Corporate Divorce Can Be Messy, But Not for Those Who Are Prepared

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While no one enters a partnership expecting it to end in divorce, no one is immune to failure. In the world of business, partnerships can sometimes mirror the complexities of personal relationships. Often, it is the “we’ve known each other forever” handshake partnerships that explode the loudest. When business partners decide to separate their interests, the process, often termed a “corporate divorce,” can be a maze of legal, financial, and operational challenges. This Insight aims to provide a comprehensive understanding of corporate divorce, offering practical guidelines to help navigate and prevent potential problems in this intricate process.

Understanding Corporate Divorce

Corporate divorce is a process where business owners disentangle their interests. This process typically unfolds in a series of steps. The initial stage often involves identifying and addressing immediate concerns. This could involve seeking legal measures to stabilize the situation, such as injunctions or restraining orders, or initiating discussions to resolve pressing issues. Ideally, the process would end here; however, more often than not, we live in an unideal reality.

The subsequent stage involves a thorough investigation into the claims at hand, which generally involves reviewing governing documents. This stage is where the groundwork laid during the formation of your business, such as clear financial protocols and decision-making processes, can significantly streamline the corporate divorce process. Governing documents can dictate the procedures for handling disagreements, the valuation of ownership interests, and the process for buying out a partner’s interest. When these documents are strongly drafted from the outset, they can provide a road map for navigating a corporate divorce, potentially saving time, money and stress.

The next stage is a critical one — this is the stage where the value of your business is determined. Those who pre-established a valuation method in their governing documents during the formation process (i.e., more peaceful times) can refer to such documents. Alternatively, divorcing parties may likely require the input of financial experts to provide financial analysis in determining an agreed-upon valuation method.

Finally, upon determining the value of the entity, the parties are closer to resolving the dispute, either through a negotiated settlement or through trial. Most corporate divorces end in settlement, which offers the parties more control over the outcomes; however, trials do occur when the parties have no meeting of the minds and, often, no governing documents.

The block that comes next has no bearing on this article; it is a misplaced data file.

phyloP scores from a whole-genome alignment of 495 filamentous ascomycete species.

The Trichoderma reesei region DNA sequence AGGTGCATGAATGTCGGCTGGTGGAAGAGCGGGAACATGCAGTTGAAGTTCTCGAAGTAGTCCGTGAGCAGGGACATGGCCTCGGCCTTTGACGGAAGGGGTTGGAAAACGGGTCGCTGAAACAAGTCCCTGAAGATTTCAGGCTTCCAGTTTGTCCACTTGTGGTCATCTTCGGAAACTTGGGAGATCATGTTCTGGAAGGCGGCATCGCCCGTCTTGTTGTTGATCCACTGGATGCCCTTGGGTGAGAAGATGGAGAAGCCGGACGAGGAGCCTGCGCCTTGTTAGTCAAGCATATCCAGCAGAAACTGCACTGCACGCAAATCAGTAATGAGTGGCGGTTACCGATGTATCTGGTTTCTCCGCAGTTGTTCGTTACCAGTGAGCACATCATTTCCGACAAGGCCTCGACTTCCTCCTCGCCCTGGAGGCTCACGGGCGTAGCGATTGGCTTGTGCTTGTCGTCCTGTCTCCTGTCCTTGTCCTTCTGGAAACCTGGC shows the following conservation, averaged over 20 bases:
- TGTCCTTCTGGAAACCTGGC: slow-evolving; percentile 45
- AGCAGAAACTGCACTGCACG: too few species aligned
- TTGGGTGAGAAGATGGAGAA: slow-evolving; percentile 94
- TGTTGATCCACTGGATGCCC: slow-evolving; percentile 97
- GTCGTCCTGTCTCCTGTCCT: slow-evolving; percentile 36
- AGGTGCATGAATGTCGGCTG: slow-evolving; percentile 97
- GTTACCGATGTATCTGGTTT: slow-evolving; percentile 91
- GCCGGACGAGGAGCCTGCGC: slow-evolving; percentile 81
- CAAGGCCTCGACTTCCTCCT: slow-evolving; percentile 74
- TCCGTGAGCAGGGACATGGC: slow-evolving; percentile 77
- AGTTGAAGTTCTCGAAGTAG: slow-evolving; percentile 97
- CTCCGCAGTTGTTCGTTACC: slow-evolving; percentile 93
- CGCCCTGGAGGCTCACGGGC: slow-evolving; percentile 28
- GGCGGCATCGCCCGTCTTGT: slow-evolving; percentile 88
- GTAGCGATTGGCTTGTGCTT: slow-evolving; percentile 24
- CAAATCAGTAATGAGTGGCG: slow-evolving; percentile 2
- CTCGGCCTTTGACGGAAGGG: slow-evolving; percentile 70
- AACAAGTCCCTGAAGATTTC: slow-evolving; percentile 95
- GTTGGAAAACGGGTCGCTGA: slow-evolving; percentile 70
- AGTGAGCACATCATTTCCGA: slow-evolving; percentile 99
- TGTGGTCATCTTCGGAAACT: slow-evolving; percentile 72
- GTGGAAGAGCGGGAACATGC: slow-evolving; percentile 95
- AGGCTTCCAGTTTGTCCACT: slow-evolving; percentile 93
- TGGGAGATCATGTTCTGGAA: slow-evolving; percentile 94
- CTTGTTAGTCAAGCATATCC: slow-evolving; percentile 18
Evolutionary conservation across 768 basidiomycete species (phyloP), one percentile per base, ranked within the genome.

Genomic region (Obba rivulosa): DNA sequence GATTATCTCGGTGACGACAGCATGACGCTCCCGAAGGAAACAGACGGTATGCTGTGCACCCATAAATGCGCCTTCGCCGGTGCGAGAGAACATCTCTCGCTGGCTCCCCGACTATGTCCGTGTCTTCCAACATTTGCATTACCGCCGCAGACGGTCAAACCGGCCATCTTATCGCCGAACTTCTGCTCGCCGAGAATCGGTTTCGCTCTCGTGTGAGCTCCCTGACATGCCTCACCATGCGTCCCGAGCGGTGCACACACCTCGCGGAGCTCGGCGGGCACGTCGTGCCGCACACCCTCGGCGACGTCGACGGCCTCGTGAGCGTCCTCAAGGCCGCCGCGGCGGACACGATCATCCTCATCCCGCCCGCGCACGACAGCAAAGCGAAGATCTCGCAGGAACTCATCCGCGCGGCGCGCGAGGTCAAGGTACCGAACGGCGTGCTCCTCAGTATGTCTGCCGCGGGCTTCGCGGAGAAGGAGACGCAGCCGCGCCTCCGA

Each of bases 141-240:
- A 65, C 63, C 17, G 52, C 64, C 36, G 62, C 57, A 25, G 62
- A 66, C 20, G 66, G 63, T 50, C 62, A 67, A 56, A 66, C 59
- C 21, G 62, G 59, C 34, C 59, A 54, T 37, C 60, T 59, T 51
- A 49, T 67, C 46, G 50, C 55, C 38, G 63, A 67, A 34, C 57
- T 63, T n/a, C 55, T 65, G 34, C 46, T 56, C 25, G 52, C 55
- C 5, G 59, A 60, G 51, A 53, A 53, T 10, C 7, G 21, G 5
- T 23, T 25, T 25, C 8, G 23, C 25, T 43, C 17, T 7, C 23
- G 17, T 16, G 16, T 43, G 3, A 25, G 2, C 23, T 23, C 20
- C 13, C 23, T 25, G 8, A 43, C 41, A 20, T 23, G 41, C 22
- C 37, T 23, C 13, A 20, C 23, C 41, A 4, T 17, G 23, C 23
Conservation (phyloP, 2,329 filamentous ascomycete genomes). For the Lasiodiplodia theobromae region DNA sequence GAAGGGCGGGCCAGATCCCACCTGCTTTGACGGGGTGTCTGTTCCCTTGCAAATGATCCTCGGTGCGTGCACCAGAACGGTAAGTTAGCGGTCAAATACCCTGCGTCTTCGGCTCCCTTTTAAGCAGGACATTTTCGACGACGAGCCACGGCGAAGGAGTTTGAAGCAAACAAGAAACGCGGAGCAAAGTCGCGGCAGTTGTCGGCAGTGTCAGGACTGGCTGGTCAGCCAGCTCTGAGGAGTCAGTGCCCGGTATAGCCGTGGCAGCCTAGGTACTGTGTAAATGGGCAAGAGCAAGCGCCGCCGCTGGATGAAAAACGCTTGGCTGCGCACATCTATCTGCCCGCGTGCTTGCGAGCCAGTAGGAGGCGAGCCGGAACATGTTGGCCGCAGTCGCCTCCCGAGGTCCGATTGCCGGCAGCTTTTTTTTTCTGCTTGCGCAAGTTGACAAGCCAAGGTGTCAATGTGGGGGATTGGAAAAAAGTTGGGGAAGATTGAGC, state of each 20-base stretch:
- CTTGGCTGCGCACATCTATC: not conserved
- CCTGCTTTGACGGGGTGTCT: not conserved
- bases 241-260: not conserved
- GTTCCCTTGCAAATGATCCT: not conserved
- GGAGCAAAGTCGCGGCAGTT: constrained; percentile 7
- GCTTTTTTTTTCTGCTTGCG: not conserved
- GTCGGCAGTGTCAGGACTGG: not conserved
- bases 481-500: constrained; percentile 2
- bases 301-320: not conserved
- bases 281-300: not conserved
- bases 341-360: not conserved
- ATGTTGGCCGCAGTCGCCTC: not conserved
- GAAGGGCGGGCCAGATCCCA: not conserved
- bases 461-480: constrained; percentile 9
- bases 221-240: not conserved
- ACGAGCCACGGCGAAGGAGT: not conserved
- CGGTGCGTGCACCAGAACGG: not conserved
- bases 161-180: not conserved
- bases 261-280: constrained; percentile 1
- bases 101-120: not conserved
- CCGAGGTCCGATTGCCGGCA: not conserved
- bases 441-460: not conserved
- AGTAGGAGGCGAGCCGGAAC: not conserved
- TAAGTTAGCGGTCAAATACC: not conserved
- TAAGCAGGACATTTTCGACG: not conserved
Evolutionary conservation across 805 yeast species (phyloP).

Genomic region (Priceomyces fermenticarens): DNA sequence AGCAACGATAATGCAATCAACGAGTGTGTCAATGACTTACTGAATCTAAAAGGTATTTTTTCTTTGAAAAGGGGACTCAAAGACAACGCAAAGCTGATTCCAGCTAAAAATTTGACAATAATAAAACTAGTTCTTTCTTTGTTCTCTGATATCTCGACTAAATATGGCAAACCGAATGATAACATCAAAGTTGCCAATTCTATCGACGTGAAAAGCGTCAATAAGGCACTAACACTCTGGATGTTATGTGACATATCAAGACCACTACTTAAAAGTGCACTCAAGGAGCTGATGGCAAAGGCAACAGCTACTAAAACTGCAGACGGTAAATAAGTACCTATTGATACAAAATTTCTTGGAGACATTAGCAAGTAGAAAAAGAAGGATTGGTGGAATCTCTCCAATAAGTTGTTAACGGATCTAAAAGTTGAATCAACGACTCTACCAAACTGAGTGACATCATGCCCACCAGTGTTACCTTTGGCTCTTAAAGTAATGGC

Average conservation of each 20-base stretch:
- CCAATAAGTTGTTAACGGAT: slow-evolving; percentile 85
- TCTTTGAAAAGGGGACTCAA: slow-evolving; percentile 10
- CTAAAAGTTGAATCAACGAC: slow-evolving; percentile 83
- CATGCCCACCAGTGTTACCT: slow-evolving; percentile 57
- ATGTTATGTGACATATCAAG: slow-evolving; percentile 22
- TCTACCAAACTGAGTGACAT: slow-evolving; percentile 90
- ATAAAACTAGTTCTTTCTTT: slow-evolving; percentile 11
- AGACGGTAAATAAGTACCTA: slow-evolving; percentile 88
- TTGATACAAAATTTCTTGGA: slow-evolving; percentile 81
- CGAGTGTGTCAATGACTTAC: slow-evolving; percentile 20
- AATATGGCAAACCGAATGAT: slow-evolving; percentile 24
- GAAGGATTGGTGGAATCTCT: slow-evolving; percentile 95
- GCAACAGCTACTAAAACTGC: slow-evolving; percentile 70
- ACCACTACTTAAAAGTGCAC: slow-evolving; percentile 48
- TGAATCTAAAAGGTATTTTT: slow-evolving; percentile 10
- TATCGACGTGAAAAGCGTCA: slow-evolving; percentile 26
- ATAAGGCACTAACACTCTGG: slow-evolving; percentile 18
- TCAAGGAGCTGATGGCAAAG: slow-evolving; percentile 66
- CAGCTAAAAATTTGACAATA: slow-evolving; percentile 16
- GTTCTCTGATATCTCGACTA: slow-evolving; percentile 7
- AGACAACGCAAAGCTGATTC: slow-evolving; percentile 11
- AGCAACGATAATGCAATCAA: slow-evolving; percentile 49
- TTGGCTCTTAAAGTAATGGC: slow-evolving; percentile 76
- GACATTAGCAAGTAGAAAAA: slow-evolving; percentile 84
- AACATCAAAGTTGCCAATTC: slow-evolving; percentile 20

Triggers for Corporate Divorce

The reasons for corporate divorce can be many, but some common triggers include differing approaches to financial decisions, contrasting visions of the company’s future and growth, and failure to adhere to corporate formalities. Each of these triggers can be mitigated by having clear expectations and procedures in place from the start, which can help prevent disputes from escalating into full-blown corporate divorce. Some expectations and procedures to clarify before you get into business with a partner include, without limitation, determining financial protocols and decision-making processes, thus reducing disputes over financial matters, as well as determining methods for handling disagreements over the company’s direction, such as mediation or arbitration clauses. By setting clear expectations and procedures from the start, these measures can help prevent disputes from escalating into corporate divorce.

Managing a Private Business in a Corporate Divorce

When a corporate divorce becomes inevitable, the next step is to determine the fate of the business post-divorce. The options available, such as selling the business and dividing the proceeds, one partner buying out the other, or continuing to own the business jointly, can often be influenced by the initial agreements made during the formation of the business.

A. Buy/Sell Considerations

When drafting your governing documents, be sure to address the methods for valuing the business and the terms for a buyout. This can include considerations such as:

  1. Triggering Events. Identifying specific events that may trigger a buy/sell provision, such as retirement, death, disability, or a significant disagreement between partners.
  2. Mandatory or Discretionary. Determining whether the buy/sell provisions are mandatory or discretionary is important in whether flexibility in exercising the option will be permitted or whether the buy/sell terms will be strictly adhered to, without room for negotiation.
  3. Purchase Price Calculations. Establishing clear methods for calculating the purchase price, such as using a predetermined formula or relying on professional appraisals is critical to include in your governing documents, to minimize valuation disputes later.
  4. Payment of the Purchase Price. Outlining the terms for payment, including timelines, installment plans, or the use of insurance policies to fund the buyout, providing a clear schedule from the onset.

B. Shotgun Buy/Sell Option

A shotgun-type buy/sell provision can be an effective tool in the event of a deadlock. This approach allows one partner to offer to buy the other partner’s interest at a specific price. The other partner must either accept the offer or buy the offering partner’s interest at that price. It can be a quick way to resolve a deadlock but requires careful consideration and drafting to ensure fairness.

C. Drag-Along and Tag-Along Rights and Right of First Refusal